The Indian society, which you see today, is very different from the one in the first half of the 19th century. Two major social causes prevented the society’s progress. These were lack of education and subordination of women. Many sections of the Indian society were rigid and followed certain practices which were not in keeping with humanitarian values.

Lack of Education

Majority of people in those days were illiterate. All over the world education was in the hands of a very small number of people. In India also, education was limited to a handful of men belonging to the upper castes.

Brahmins in India had access to the Vedas which were written in Sanskrit. It was a language known only to them. Religious texts were also controlled by these people. So they interpreted them in a way that benefited them. Expensive rituals, sacrifices and practices after birth or death were outlined by this priestly class. It was mandatory for everyone to perform these rituals in the belief of a better life after death. Nobody could question the Brahmin priests because nobody knew what was written in the scriptures.

Similarly in Europe, the Bible was written in Latin. It was the language of the Church and their priests interpreted the religious texts accordingly. And that is why, as a reaction, Europe saw the Renaissance and the Reformation Movement. Even ideas like liberty, equality, freedom and human rights were introduced in Europe by various revolutions which took place there.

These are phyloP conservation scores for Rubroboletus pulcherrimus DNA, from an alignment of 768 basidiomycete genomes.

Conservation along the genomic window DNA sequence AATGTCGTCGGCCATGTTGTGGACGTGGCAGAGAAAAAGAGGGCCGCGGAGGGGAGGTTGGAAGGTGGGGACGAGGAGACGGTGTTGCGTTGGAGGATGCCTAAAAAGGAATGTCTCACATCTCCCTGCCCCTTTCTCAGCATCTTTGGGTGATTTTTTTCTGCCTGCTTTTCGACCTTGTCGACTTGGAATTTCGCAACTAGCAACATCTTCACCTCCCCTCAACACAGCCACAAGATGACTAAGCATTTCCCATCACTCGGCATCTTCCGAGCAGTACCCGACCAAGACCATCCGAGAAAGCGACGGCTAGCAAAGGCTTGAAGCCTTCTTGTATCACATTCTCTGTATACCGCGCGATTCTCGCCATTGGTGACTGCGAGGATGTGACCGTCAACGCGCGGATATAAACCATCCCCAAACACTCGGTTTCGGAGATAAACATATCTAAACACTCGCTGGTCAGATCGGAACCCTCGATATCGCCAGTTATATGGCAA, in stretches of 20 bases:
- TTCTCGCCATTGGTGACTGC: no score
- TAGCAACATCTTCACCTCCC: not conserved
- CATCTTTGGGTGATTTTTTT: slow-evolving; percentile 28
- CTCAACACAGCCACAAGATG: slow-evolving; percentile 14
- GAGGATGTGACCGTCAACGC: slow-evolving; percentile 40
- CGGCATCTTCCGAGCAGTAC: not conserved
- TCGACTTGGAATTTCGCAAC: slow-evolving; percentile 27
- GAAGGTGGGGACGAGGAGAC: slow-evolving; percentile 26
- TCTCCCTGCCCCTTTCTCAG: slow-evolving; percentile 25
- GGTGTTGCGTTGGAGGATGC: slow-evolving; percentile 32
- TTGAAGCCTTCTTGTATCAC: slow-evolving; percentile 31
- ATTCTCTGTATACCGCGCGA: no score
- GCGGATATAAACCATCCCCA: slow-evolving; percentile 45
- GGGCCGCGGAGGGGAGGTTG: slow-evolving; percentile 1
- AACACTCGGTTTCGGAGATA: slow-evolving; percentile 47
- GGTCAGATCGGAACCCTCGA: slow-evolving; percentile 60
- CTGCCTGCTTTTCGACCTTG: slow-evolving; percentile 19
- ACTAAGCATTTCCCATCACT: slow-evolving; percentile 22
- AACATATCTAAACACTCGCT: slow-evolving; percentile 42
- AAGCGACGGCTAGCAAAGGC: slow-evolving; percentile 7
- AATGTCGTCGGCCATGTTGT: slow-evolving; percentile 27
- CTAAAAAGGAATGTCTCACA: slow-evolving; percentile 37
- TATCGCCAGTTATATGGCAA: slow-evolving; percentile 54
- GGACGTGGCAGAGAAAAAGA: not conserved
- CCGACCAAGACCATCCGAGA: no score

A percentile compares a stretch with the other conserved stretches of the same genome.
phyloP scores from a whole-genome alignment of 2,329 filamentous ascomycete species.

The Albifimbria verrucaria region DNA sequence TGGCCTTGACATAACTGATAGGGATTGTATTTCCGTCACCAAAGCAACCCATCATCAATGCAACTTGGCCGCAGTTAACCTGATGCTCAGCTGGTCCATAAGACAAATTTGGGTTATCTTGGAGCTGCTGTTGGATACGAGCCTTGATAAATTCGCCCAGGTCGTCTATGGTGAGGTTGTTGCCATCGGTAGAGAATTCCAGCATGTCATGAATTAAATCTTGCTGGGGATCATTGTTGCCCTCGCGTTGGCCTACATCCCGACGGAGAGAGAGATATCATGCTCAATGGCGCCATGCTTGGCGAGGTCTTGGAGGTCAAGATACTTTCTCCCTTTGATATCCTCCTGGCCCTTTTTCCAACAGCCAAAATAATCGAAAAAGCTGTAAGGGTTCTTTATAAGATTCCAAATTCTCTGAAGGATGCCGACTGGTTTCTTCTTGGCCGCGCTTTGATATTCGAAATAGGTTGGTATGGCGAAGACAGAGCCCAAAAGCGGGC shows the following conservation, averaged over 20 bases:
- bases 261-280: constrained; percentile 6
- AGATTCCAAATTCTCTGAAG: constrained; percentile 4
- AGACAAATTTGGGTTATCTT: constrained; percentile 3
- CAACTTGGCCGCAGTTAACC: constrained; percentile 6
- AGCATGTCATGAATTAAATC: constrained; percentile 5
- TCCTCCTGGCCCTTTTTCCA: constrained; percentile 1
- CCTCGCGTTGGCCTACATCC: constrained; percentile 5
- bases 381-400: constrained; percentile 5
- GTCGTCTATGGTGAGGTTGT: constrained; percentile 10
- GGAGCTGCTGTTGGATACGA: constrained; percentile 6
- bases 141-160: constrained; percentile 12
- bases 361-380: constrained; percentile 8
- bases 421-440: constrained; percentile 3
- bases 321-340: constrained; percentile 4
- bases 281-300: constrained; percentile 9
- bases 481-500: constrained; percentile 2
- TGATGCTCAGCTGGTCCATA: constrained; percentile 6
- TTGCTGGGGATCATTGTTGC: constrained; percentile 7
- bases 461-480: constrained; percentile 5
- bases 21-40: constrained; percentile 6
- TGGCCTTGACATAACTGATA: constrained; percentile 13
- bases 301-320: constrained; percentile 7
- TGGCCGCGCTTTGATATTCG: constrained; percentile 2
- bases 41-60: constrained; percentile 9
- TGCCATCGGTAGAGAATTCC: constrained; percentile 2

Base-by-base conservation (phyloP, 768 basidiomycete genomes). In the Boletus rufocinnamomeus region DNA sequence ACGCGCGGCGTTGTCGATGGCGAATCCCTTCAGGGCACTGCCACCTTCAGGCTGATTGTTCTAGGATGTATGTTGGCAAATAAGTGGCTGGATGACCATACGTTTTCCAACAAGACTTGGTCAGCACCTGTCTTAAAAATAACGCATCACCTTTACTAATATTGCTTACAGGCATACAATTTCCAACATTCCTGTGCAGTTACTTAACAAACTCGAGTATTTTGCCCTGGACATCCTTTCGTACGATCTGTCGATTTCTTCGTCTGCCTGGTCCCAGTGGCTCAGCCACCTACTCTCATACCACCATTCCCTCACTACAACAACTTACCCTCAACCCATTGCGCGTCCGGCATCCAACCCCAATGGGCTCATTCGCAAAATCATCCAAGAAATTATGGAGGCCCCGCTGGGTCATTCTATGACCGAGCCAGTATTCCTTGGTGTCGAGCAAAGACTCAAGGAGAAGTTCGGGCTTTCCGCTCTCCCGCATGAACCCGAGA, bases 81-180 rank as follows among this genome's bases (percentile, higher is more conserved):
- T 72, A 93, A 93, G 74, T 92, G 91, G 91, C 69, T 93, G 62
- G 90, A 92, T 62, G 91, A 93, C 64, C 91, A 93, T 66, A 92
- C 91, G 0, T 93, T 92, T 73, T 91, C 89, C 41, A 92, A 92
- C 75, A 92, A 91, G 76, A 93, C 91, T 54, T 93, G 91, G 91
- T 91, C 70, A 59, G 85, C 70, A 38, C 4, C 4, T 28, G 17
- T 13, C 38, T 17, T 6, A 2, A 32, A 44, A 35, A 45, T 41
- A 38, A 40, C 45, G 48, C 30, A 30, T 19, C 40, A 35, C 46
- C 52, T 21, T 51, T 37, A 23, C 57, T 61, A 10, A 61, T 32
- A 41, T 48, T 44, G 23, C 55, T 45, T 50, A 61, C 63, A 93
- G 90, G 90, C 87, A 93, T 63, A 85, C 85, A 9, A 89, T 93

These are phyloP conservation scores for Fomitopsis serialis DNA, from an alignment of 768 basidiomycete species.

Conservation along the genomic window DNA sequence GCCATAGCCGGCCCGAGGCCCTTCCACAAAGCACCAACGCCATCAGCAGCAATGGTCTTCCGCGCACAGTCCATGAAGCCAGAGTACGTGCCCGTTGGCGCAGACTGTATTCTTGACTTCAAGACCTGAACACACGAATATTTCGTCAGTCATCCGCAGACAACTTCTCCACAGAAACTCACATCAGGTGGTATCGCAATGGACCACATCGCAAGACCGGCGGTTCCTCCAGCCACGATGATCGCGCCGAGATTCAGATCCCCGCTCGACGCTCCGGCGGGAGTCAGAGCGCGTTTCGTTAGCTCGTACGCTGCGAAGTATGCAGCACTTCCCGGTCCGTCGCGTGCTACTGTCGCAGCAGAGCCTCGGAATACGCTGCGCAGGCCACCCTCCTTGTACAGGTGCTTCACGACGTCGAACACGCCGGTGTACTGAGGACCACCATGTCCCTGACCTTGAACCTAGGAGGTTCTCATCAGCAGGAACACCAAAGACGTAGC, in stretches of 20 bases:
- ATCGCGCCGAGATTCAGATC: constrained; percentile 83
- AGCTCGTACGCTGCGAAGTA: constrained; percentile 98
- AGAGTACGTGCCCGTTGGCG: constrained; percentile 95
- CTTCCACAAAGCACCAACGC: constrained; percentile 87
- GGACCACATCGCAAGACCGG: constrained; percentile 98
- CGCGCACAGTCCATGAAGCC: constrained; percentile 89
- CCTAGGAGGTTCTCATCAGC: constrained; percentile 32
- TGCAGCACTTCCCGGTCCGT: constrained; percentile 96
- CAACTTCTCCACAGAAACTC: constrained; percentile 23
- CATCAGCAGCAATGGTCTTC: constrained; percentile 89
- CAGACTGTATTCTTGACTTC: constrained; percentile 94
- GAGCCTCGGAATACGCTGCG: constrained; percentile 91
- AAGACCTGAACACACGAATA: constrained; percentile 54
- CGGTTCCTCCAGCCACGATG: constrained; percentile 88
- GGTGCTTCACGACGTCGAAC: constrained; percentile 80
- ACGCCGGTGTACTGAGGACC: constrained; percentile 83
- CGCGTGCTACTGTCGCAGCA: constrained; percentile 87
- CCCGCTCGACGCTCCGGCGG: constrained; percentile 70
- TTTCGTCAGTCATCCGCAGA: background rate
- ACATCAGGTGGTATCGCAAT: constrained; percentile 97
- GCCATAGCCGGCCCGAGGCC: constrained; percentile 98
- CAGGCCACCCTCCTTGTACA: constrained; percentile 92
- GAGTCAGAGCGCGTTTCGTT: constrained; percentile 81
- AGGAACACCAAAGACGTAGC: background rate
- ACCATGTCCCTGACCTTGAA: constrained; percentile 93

Position of Women

Girls and women today have better opportunities for their development. They have more freedom to study and work outside of home. However, way back in the 19th century the life was much harder for majority of the women.

Certain social practices
like female infanticide, child marriage, sati pratha and polygamy were prevalent in some sections of Indian society. Female infanticide or killing of a girl child was a very common practice. Girls who survived were often married at a very young age and often to men who were much older. Polygamy, a practice of a man having more than one wife was an accepted norm among many castes and religion.

In some parts of the country Sati Pratha was practiced in which a widowed woman was compelled to burn herself on the funeral pyre of her husband. Those women who could escape the practice of Sati had to live a very miserable life.

Women had no right to property. They also had no access to education. Thus, women had a subordinate position in the society. The fear of the invader and loss of family honor was one reason. The other reasons were dowry and sharing of ancestral property which further deteriorated their status.

It was evident that certain practices and superstitions were preventing Indians from progressing. Reforms were needed to bring a change in the social and religious lives of the people.